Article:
Regional Variations in Diets in Japan
AbstractJapan is a diverse country. From the wide open spaces of the northern island of Hokkaido, to the crowded metropolises of the Kanto plains, to the fishing villages in the southern island of Kyushu, Japan presents a rich tapestry of often quite distinct and different life-styles and traditions. These differences are reflected in differing food consumption patterns across many parts of the country. Japanese food consumption has been a popular topic of research, particularly by analysts in those countries hoping to capture a larger share of Japan’s increasingly open agricultural markets. However, variations in food consumption between different parts of Japan have been overlooked in the past, at least by Western researchers. The purpose of this paper is to contribute to the understanding of Japanese food consumption by investigating regional variations in per person food consumption. This will help show whether regional differences in food consumption still exist. The data set is taken from Kokumin Eiyo Chosa [National Nutrition Survey], published by the Ministry of Health and Welfare, which utilises information from approximately 6,000 households annually. The study period runs from 1974 to 1992. The results of the analysis suggest that per person consumption of beef, pork, poultry, processed meats, fish, beer and vegetables is tending to converge and that consumption patterns are in general less variable across regions than they were in the past.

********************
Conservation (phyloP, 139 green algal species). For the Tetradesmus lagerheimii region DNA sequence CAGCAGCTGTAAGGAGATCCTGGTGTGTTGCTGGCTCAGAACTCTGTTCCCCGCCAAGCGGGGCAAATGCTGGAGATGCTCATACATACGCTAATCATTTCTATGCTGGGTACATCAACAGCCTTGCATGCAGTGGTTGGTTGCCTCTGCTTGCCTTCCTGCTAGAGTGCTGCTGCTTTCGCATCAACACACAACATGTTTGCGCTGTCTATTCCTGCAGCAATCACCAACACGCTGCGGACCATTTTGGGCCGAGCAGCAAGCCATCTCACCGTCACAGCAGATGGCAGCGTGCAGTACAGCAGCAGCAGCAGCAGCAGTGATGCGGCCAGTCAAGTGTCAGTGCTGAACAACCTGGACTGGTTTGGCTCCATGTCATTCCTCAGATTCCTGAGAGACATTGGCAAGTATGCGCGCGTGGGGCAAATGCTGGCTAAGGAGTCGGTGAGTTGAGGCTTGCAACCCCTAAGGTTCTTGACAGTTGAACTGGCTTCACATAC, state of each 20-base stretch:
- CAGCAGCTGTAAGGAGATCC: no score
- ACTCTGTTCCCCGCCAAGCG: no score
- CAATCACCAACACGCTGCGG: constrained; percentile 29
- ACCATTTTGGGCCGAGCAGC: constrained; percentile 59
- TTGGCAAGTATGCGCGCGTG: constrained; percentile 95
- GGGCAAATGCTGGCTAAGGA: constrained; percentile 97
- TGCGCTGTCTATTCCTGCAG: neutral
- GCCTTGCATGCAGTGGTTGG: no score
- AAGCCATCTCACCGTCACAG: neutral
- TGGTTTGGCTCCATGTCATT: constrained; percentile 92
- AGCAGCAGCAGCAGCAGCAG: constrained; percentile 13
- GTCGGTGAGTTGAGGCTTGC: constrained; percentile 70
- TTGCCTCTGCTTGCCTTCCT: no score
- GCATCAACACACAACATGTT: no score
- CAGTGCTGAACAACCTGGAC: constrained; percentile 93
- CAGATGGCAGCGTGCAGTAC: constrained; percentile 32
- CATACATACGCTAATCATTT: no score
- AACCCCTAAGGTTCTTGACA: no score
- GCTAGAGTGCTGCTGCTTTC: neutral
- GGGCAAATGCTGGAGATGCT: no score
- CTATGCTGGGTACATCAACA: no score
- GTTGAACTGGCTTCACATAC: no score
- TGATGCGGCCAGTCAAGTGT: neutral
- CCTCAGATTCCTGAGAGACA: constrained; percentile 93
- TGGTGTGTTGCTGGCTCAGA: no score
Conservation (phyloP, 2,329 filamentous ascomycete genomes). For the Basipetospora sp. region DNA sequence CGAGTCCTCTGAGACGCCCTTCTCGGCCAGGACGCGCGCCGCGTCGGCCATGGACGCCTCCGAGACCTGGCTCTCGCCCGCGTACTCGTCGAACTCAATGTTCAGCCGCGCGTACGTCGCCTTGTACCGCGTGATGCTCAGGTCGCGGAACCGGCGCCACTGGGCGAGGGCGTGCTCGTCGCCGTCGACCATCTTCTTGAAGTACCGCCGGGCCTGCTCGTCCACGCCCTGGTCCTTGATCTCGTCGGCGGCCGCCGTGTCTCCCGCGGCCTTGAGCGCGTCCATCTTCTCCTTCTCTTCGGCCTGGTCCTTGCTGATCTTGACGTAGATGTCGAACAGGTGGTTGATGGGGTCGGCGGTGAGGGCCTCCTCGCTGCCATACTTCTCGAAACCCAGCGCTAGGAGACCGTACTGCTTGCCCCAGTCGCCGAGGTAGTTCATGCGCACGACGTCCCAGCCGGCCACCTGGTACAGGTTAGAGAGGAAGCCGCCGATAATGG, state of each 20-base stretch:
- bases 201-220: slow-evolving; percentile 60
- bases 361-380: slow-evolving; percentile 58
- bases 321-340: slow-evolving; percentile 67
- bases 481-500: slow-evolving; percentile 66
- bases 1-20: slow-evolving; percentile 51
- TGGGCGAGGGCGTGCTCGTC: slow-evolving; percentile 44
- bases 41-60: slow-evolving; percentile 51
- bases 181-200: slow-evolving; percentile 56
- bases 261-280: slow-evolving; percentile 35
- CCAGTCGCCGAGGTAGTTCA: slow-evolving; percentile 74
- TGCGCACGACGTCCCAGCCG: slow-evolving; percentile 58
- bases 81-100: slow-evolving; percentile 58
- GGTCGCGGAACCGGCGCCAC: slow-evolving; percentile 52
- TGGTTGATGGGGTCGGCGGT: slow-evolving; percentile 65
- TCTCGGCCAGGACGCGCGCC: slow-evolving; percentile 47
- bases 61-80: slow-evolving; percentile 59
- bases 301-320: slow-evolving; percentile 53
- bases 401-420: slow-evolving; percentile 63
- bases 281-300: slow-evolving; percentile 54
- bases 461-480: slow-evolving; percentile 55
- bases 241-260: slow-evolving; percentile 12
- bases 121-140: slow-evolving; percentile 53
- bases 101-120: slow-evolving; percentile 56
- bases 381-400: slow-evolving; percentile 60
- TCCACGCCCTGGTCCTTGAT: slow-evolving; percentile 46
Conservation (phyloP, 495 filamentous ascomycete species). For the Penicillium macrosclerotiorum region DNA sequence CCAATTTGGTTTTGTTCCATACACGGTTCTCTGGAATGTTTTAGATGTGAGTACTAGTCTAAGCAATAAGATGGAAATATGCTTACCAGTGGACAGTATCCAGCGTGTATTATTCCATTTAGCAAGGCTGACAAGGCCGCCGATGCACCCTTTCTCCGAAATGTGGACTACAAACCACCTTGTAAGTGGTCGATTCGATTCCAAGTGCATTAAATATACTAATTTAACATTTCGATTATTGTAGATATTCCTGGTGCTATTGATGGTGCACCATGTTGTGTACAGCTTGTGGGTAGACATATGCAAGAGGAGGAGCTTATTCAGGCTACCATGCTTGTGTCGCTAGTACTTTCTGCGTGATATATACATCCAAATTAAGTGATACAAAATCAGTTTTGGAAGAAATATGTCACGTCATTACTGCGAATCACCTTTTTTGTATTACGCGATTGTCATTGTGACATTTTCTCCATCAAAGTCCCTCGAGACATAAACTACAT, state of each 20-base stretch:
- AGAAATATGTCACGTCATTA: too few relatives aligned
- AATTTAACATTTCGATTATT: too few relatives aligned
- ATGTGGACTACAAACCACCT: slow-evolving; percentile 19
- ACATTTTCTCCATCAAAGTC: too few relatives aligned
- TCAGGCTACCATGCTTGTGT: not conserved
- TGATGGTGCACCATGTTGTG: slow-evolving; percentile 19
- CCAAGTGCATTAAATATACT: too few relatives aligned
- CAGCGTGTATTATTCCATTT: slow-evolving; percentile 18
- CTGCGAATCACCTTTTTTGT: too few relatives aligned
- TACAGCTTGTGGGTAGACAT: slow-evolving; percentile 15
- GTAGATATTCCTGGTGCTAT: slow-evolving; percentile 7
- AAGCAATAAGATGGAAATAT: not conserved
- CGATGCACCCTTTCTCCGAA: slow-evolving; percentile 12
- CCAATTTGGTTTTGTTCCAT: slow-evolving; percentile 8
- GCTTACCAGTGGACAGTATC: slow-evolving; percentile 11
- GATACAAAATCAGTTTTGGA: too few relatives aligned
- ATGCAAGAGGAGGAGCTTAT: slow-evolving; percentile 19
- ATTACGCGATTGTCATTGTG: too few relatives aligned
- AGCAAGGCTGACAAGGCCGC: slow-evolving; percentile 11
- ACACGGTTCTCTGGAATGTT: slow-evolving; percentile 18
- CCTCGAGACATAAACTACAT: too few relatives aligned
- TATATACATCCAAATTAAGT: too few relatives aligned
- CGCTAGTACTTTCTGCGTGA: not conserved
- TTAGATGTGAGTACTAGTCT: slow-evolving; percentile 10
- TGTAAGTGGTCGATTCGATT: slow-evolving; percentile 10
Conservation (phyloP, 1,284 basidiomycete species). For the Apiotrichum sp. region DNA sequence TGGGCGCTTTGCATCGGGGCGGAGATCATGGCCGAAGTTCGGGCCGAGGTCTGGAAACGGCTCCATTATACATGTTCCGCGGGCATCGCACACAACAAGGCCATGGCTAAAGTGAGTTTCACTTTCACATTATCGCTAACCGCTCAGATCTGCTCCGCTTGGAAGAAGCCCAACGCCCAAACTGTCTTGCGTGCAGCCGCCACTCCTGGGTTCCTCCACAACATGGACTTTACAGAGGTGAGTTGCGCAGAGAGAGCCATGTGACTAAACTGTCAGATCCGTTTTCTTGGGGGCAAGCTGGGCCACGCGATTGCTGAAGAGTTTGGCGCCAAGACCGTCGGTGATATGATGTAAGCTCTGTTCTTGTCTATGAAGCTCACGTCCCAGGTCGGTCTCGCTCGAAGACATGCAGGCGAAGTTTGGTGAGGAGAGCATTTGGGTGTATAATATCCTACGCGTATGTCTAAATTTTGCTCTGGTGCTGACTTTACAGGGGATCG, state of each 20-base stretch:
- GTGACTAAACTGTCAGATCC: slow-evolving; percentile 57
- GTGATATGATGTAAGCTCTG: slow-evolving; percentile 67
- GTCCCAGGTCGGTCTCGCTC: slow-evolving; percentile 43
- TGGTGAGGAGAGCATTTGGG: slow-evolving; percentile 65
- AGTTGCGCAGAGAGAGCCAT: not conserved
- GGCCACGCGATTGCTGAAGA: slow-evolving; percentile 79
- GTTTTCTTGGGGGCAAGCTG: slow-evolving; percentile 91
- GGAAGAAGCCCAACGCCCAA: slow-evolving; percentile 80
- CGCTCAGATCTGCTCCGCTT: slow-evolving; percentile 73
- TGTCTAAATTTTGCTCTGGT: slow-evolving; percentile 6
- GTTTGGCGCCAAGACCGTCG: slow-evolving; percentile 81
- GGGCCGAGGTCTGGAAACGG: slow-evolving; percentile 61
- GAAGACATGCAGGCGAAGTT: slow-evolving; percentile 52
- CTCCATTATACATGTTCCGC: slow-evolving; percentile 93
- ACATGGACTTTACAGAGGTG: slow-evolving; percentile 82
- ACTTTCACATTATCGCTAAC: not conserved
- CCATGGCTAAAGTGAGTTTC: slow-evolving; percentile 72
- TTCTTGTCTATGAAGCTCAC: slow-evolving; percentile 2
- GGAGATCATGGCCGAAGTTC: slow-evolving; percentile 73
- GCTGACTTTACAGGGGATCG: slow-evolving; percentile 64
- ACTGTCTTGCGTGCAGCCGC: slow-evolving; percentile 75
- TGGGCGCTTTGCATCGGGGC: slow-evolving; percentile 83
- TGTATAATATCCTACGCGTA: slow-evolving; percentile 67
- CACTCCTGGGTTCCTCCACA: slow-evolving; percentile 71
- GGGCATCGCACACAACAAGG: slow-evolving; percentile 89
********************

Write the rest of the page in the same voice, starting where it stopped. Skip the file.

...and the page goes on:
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Bibliographic InfoPaper provided by Australia-Japan Research Centre, Crawford School of Public Policy, The Australian National University in its series Asia Pacific Economic Papers with number 257.
Length: 30 pages
Date of creation: Jul 1996
Date of revision:
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